Her long, bent fingers pull relentless. She holds the suede skirt
against her knees. “Everything you ever tear, bring to your Grandma.”
Grandma learned to knit outside Brookside coalmine, the men inside
the tunnels, bringing her worn slacks, and socks, and she obliged.
Obligingly she takes my split seams between arthritic knuckles
And mends them patiently, pausing to brush my hair before bed, a hundred times.
A hundred times she sat beneath the mountain, and toiled smoky hours
with a needle and thread, singing Jean Ritchie and sewing tarry trousers and cotton.
Caught in between the patchwork of mismatched flyover states,
Grandma finds time to visit us when she can, as I get older.
Older women remembered the union men, their collapsed lungs holding
ingrown hearts beneath re-sewn flannels, stored in the kitchen closets, way back.
Way back before I can read or write, I can count a stitch. One over—two over—one
under. Grandma tells me to count the thread like eyelashes, black wishes on linen skin.
Skinned knees dark as tar, Grandma faced J.H. Blair and the anti-unions with nothing but
needles. She worked relentlessly, stitching men together from their caps to their soles.
Souls live at the base of the mountain where we lay grandma. It’s a family plot. An old
cemetery. Men and women and faded headstones—quilted close, joined by scorched seams.
In the spring, be it knuckles, tired mind, or blown out elbows, all I tear, I bring to her.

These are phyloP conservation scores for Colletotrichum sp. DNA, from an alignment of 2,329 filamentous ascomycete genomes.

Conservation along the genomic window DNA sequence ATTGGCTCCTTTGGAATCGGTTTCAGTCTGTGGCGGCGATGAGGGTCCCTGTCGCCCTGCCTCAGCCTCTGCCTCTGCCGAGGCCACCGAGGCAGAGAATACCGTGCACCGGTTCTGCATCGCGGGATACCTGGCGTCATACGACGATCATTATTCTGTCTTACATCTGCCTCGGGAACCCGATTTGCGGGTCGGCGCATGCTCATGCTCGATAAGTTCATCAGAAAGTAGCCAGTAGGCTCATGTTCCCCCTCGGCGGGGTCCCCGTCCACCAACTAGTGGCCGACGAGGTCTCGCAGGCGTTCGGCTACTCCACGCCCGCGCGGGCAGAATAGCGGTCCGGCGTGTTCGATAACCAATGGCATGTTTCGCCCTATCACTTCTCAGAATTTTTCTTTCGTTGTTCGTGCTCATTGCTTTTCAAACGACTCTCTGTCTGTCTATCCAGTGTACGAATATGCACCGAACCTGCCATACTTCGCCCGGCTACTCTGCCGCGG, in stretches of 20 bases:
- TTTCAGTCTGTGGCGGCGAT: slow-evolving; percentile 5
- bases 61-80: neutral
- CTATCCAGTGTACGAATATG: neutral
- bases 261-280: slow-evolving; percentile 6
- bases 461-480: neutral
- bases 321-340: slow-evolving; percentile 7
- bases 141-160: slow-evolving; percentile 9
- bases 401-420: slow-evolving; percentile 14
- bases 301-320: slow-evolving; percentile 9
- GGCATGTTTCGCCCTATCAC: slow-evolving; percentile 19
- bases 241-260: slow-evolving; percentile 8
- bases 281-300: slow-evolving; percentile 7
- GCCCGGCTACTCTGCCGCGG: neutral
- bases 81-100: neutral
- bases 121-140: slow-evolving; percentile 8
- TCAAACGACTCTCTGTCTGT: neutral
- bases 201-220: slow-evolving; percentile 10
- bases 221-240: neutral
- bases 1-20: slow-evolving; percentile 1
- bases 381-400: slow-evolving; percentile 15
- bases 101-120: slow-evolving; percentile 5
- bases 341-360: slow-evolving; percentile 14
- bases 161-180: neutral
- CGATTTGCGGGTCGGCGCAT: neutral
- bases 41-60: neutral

Desperation smells like vinyl seats
And Skoal, and blue jeans you borrowed
From a Walmart down the road.
This shirt is no longer your mother,
Sitting at the kitchen table drinking
Raspberry sweet tea and talking about
Redemption. This shirt is now a stare
In a rear view mirror, and a physical form
of the phrase, “Tit for Tat”. Better stitch
Your heart back on, little girl. Eden
Ain’t in Little Rock, and Jesus don’t listen
To Patsy Cline. If your big sister saw
You biting your lip like that, why she’d—
You best feel blessed you’ve still got teeth
For biting. Don’t keep your fingers crossed,
(though, those sinning legs you ought to),
for any holy road sign pointing out
the way to greener pastures. That black top
two-laner never saved your Daddy’s soul,
and Salvation may be just another pit-stop
on the way to Calabasas.
Olivia Libowitz is a college student in the poetic assembly line that is liberal arts college. While usually a prose writer, she has found that some sentences as well as thoughts can only be done justice through poetry. Olivia thinks she would write even more if she weren’t so busy trying to experience things interesting enough to be worth writing about.